Copper and Bronze Age (the Minoan era. 2600 - 1100 BC)

Pre-Palatial (2600 BC - 2000 BC)
Newcomers from, it can't be said for certain where (possibly Asia Minor), came to the island around this time. These new peoples intermingled with the existing islanders. The new environment stimulated an individual culture that we now know as Minoan. One result of this influx of newcomers, was that a new artistry appeared in the treatment of pottery.

Proto (1st) Palatial (2000 - 1700 BC)
This time period saw the construction of the first palaces at Knossos, Phaestos and Mallia. Also during this time, a more systematic and hierarchic society came to be. Trade was increased with Egypt, Asia Minor, Africa, the Aegean Isles and the Mediterranean world in general.
Major achievements were seen in arts and crafts including stone carving, gold work, jewelry, sculpture, painting and - of course - pottery.
Around 1700 BC, the main palaces of Crete appear to have been struck by an earthquake or some other natural disaster. However, there seems to have been no break in the continuity of Minoan culture.

Neo (2nd) Palatial (1700 - 1400 BC)
After the natural disaster of 1700 BC, the palaces at Knossos, Phaestos and Mallia were reconstructed. The concentration of power at this time was at Knossos, with the legendary King Minos being the leader.
All of the arts and crafts were practiced during this time. Vase making in particular flourished with a movement toward more naturalistic decoration.
Around the year 1500 BC (there seems to be conflicting evidence as to the absolute correctness of this date, however, 1500 BC appears to be the most accepted to date) Knossos and many of the other centers of Minoan society appear to have been simultaneously overwhelmed. The most generally accepted theory is that there was a catastrophic explosion of Thera - the volcanic island located north of Crete - accompanied by a rain of volcanic matter, a tidal wave and an earthquake on Crete itself. Another theory revolves around the possibility of invaders or rebel forces attacking and burning down the palaces. Whatever the event, it marked the end of the Minoan society and culture as it had existed before.
Around 1450 BC, the Myceneans came to Crete and took over the administration of the island, rebuilding the palaces and playing an active role in what was left of Minoan life.

Post-Palatial (1400 - 1100 BC)
During the years following the great disaster of 1500 BC and the takeover of 1450 BC, although Minoan social, religious and artistic patterns seem to have been broken up, the arts and crafts of these people did not completely disappear (they were just altered slightly and added to by the Myceneans).
Portions of the Minoan sites were restored and reoccupied. Some Minoans founded new villages elsewhere on the island. However, for all intents and purposes, after the year 1100 BC, the Minoan culture was no more.

For more Ancient History articles and resources, be sure to visit N. S. Gill's About.com website at http://ancienthistory.about.com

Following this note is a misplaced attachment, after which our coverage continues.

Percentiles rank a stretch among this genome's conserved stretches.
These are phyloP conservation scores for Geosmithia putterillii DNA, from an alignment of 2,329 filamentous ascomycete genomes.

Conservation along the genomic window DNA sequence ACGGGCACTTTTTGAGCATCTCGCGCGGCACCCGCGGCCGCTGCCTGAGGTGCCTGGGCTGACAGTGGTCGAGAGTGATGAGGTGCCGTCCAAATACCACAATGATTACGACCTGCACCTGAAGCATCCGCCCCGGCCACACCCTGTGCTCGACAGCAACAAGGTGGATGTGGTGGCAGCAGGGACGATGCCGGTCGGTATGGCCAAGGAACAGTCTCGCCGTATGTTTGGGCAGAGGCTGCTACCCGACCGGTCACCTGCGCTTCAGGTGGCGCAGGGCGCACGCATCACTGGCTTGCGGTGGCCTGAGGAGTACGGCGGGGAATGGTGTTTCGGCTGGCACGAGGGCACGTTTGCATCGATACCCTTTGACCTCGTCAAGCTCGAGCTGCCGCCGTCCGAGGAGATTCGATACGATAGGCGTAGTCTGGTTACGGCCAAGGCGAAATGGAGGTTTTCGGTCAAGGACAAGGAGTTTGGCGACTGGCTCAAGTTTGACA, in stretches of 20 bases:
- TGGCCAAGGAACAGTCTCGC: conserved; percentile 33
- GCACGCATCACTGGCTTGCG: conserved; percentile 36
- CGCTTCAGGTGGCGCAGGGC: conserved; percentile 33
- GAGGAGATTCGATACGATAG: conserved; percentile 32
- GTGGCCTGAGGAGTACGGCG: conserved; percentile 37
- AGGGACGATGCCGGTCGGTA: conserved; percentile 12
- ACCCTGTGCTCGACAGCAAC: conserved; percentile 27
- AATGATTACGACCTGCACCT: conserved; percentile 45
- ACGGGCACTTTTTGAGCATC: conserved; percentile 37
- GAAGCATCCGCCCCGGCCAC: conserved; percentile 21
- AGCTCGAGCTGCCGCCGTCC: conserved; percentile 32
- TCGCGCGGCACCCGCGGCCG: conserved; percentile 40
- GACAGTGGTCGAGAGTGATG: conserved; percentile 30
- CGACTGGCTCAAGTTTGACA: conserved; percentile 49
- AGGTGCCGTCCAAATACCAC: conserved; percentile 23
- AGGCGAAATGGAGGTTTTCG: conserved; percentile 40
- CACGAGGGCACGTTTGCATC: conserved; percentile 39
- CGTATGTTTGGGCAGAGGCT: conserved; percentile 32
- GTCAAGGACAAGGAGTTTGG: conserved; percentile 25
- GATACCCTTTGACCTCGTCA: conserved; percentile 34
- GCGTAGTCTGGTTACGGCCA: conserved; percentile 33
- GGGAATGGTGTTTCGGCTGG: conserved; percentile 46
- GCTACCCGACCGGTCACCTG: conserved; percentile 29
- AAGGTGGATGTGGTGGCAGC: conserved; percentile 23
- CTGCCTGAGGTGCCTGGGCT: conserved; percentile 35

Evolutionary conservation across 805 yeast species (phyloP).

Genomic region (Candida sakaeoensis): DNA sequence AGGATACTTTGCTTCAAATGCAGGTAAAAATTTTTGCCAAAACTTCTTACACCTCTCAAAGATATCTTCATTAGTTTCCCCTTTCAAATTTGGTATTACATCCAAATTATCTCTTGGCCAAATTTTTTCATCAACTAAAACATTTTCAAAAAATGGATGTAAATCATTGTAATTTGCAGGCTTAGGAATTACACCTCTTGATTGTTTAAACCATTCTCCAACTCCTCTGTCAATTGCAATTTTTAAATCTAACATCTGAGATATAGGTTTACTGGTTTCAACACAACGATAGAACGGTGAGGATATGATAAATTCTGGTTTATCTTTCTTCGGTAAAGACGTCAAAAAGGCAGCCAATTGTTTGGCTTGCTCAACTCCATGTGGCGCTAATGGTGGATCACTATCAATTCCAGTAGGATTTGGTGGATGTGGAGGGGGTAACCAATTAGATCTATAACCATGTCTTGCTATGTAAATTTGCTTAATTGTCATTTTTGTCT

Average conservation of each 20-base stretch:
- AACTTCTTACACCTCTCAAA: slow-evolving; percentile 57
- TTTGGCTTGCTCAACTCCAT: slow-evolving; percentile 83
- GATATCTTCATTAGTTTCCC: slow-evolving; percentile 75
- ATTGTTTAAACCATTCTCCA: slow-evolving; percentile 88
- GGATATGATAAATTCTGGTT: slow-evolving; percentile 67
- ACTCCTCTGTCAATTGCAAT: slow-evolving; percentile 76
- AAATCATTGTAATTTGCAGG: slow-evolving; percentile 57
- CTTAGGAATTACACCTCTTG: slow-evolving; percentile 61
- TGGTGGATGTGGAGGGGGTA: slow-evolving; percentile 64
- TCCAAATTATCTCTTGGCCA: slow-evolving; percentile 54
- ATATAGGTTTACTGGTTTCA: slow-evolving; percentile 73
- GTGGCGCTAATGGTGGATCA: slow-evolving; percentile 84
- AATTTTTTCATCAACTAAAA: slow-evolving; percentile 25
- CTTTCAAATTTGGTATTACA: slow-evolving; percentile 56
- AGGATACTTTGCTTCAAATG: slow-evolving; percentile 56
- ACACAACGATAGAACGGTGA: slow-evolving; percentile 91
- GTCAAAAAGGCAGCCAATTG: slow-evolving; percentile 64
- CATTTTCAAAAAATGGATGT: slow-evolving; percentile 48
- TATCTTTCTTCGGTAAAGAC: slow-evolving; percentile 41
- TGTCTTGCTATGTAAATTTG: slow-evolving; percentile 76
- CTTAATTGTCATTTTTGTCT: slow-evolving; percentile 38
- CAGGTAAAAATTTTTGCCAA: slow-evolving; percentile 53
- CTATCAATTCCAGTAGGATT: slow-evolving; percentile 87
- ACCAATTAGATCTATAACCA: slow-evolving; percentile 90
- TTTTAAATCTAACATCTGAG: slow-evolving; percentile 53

A fantastic site on the history of Minoan Crete can be found at www.uk.digiserve.com/mentor/minoan/index.html

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1 My thanks are due to the Managing Committee of the British School of Archaeology at Athens for awarding me the Macmillan Studentship for 1962 and 1963, when the substance of this article was written. I am also grateful to Mr. V. R. d'A. Desborough and to Mrs. E. French, who have discussed various points with me, and to Dr. St. Alexiou, Ephor of Crete, and his staff, who facilitated in every way my study of the material, and undertook the restoration of the crater.

Pendlebury's observation that one of the greatest necessities for Minoan archaeology is the excavation of a stratified L.M. III site is as true now as when it was written twenty-five years ago (AC 253).

The following abbreviations are additional to those normally used:

Athens = Broneer , , ‘ A Mycenaean Fountain on the Athenian Acropolis ’, Hesperia viii ( 1939 ) 317 – 429 .CrossRefGoogle Scholar

Borda = Borda , , Arte cretese-micenea nel Museo Pigorini di Roma ( Rome 1946 ).Google Scholar

Delphi = Lerat , , BCH lix . 329 –75.Google Scholar

Desborough = Desborough , , The last Mycenaeans and their Successors ( Oxford 1964 ).Google Scholar

FK = Matz , , Forschungen auf Kreta ( Berlin 1951 ).Google Scholar

Karpki = Seiradaki , , ‘ Pottery from Karphi ’, BSA lv . 1 – 37 .Google Scholar

Kastri = ‘Palaikastro VI’, pp. 278–99 above.

LDPK = Popham , , The Last Days of the Palace at Knossos ( Lund 1964 ).Google Scholar

Mallia = Dessenne , and Deshayes , , Fouilles exécutées à Mallia , Maisons ii ( Paris 1959 ).Google Scholar

Palestine = Bliss, Macalister, and Wunsch, Excavations in Palestine 1898–1900.

PKU = Bosanquet and Dawkins, The Unpublished Objects from the Palaikastro Excavations 1902–6, BSA Supplementary Paper 1.

Sinda = AJA lii (1948), ‘Archaeological News’ (531 and pl. lvii).

Tarsus = Excavations at Gözlü Kule, Tarsus ii (Princeton 1956).

2 No. 67 in the catalogue, Fig. 2, Plate 85a, considered L.M. IIIB, and another sherd difficult to classify with certainty.